Transport in Venezuela
This article needs to be updated.June 2019)(
Transport in Venezuela revolves around a system of highways and airports. Venezuela is connected to the world primarily via air (Venezuela's airports include the Simón Bolívar International Airport near Caracas and La Chinita International Airport near Maracaibo) and sea (with major seaports at La Guaira, Maracaibo and Puerto Cabello). In the south and east the Amazon rainforest region has limited cross-border transport; in the west, there is a mountainous border of over 1,375 miles (2,213 km) shared with Colombia. The Orinoco River is navigable by oceangoing vessels up to 400 km inland, and connects the major industrial city of Ciudad Guayana to the Atlantic Ocean.
Venezuela has a limited national railway system, which has no active rail connections to other countries. Several major cities have metro systems; the Caracas Metro has been operating since 1983. The Maracaibo Metro and Valencia Metro were opened more recently. Venezuela has a road network of around 100,000 km (placing it around 47th in the world); around a third of roads are paved.
As of 2019, about 80% of public transportation is not operational within the country.
- 1 Railways
- 2 Highways
- 3 Waterways
- 4 Pipelines
- 5 Ports and harbors
- 6 Merchant marine
- 7 Air travel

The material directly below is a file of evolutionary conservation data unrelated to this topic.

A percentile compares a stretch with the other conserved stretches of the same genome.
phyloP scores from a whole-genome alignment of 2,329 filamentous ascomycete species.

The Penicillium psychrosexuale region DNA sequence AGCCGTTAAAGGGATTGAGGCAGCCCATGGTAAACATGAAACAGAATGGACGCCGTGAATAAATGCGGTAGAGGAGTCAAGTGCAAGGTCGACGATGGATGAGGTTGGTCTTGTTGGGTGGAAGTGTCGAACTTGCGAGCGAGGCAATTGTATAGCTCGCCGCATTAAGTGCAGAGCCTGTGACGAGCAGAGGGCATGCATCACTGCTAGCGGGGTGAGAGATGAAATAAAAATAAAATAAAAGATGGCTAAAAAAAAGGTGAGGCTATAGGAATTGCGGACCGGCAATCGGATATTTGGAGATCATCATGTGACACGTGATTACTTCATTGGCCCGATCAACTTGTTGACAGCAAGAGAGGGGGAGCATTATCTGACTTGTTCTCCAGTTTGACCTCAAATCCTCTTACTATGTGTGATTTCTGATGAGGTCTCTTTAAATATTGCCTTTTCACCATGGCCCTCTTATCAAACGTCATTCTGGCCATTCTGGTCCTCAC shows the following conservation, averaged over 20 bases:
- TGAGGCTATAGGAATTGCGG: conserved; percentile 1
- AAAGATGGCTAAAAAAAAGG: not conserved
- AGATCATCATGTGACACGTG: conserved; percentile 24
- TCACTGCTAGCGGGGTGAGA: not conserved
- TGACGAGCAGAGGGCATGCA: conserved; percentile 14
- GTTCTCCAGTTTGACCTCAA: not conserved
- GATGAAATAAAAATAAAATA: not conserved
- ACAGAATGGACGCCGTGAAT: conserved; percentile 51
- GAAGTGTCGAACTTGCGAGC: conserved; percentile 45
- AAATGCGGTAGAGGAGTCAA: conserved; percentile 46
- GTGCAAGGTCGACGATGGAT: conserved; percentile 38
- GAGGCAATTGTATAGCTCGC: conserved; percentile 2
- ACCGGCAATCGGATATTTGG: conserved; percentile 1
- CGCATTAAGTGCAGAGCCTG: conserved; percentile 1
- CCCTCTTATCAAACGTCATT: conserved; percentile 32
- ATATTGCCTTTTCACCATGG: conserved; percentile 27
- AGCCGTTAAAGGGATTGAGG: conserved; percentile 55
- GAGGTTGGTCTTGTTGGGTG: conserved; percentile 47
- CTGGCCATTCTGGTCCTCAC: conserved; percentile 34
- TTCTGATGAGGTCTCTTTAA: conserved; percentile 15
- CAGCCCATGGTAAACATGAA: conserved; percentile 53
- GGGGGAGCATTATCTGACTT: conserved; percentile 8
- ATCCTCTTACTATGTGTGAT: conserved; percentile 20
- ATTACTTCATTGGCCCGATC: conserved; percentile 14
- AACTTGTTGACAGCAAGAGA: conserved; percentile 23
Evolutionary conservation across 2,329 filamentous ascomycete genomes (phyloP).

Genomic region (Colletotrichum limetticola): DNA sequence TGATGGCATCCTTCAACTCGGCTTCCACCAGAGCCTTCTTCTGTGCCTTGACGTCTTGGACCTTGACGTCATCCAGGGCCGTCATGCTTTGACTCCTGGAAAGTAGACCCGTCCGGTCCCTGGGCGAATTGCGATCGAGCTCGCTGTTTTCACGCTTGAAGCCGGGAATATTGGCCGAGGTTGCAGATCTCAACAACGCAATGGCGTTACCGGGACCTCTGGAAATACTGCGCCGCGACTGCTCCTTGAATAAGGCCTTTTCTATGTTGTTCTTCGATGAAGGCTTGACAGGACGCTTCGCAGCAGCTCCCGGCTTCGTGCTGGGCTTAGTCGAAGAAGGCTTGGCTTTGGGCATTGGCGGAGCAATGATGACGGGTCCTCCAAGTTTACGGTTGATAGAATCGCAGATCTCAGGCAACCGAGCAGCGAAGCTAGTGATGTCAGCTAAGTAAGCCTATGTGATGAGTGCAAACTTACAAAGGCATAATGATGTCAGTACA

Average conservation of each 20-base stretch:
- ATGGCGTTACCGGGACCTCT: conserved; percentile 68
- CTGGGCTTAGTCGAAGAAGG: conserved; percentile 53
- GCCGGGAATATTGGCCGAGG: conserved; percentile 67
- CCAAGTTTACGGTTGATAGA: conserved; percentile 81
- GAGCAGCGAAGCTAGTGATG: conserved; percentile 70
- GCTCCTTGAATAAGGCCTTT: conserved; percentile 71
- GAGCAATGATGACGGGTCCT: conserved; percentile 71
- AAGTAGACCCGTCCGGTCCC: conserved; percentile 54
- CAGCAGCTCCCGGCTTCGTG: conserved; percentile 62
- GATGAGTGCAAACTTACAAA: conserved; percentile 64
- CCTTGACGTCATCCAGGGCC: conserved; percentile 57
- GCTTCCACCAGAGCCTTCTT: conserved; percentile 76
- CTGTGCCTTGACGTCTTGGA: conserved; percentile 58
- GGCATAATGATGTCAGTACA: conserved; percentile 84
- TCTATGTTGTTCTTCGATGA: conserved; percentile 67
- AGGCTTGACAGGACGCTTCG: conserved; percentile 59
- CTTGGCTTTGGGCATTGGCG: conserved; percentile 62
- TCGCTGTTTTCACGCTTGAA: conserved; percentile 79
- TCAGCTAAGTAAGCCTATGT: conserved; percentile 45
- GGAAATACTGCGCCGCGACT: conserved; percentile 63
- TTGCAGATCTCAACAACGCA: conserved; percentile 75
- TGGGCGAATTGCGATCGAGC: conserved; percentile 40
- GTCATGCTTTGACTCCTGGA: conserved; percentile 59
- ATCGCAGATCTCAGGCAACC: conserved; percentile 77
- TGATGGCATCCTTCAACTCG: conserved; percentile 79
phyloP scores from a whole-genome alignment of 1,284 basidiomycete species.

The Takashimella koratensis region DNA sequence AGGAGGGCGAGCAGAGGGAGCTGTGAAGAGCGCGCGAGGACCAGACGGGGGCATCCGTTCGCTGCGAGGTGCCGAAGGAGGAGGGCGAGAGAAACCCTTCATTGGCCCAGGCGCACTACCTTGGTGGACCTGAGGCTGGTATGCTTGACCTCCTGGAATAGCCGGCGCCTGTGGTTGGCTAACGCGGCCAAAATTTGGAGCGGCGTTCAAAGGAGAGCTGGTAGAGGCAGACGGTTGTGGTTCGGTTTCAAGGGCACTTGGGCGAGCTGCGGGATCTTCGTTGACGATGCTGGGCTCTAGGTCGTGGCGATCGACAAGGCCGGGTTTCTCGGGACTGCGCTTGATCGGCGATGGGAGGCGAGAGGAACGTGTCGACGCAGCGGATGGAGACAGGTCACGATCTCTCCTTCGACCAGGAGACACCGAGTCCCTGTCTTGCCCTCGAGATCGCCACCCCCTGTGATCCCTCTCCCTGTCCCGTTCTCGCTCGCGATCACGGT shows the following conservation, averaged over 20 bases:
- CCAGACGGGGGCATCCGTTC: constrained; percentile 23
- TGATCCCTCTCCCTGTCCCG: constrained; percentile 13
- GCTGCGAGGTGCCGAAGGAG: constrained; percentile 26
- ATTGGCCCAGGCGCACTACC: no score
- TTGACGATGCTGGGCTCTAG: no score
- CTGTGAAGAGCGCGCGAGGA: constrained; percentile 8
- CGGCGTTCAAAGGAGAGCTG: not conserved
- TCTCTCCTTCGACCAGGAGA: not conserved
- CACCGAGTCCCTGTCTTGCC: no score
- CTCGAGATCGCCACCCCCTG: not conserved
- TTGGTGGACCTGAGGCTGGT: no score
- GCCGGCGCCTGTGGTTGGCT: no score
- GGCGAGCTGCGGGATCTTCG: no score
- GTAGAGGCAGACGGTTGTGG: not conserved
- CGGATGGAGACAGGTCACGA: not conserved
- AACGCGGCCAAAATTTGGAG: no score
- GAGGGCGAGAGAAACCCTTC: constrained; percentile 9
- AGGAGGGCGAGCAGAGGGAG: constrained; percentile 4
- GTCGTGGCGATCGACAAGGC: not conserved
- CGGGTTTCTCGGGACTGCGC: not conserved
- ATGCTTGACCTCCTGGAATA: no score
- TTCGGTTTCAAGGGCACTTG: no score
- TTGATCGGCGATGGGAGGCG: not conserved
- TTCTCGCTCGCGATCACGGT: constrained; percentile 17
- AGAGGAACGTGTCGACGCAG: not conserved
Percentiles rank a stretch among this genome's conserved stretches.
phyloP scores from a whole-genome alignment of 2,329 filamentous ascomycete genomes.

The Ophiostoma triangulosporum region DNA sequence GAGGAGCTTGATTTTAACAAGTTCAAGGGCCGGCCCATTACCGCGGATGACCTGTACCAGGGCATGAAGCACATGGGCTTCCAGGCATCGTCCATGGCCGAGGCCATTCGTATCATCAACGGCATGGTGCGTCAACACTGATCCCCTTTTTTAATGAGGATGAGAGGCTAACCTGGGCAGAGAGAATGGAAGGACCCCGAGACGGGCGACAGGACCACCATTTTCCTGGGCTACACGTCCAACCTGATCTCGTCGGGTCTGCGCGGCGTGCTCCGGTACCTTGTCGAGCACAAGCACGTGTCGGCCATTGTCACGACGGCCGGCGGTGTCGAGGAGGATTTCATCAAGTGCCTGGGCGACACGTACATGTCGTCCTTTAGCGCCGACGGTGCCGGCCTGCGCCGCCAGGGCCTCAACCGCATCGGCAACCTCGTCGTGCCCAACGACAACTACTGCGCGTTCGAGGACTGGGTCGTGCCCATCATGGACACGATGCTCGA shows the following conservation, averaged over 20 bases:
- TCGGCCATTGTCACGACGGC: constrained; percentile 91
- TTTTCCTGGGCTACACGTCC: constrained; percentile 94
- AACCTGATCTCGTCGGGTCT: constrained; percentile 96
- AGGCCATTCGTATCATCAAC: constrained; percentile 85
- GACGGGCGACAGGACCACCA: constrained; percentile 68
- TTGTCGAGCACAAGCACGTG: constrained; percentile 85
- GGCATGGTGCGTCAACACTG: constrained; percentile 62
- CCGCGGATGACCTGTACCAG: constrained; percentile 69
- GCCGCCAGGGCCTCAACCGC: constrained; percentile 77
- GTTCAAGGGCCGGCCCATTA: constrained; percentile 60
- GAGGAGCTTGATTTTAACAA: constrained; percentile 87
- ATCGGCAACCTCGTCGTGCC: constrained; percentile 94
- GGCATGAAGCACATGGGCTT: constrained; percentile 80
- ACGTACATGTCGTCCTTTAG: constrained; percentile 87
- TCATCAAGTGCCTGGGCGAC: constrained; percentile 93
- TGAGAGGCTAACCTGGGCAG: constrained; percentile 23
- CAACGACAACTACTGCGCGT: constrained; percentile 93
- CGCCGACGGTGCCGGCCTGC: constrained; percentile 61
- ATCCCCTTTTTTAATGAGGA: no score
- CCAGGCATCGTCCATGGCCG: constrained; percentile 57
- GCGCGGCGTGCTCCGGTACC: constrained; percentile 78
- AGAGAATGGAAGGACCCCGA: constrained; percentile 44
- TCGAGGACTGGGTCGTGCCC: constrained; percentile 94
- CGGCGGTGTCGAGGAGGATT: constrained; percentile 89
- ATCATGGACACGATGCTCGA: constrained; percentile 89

- 8 Cable car
- 9 References
- 10 External links
Cities with underground railway systems
- Caracas (El Metro de Caracas, operated by C.A. Metro de Caracas)
- Los Teques Metro - opened in 2006.
- Guyana - no
- Brazil - no
- Colombia - yes, but inoperative (Railroad of Cúcuta) - proposed rebuilding
- Venezuela awards contracts worth $2.2 billion to build two new railway lines. Construction on the two new lines connecting San Juan de los Morros to San Fernando de Apure and connecting Chaguaramas to Cabruta is expected to begin in Q2 2006 and is expected to take six years to complete. April 2006 in rail transport.
- In October 2006, Venezuela opened a new Caracas-Cúa railway, the first new railway in the country for 70 years
- "Towards the end of this month, we would have final discussions with Mittal Steel," said Mr Kapur, adding that the initial discussions took place in March. Moreover, Ircon is also likely to construct a new rail line in Venezuela at an estimated cost of $350 million.
- On August 23, 2008, a deal was signed between Argentina (Argentina), Brazil (Brazil) and Venezuela to develop an electrified railway link between these countries. A minor hurdle is the use of both 50 Hz and 60 Hz.
- July 5 - meeting between Venezuela, Colombia (Colombia) and Ecuador (Ecuador) regarding a railway for freight and passengers to link the three countries, and linking the Pacific with the Atlantic also.
- March 2009 - China to help build new network 
Automobile transport is encouraged by the fact that Venezuela has the lowest gas prices in the world, at $0.18 per gallon ($0.05 per liter). In some cases, gas is less expensive than bottled water.
total: 96,155 km
paved: 32,308 km
unpaved: 63,847 km (1997 est.)
Venezuela has a fairly developed motorway network, certainly more developed than in most of South American nations. It is especially operative in the Northern and Western parts of the country, connecting the main cities of the country. The following roads feature at least 4 lanes and double carriageway:
- Autopista Barquisimeto - Acarigua. It runs from Barquisimeto through Cabudare to Acarigua. Its length is 70 km.
- Autopista Caracas - La Guaira. It runs from Caracas to the Maiquetía International Airport and La Guaira. It extends for 30 km.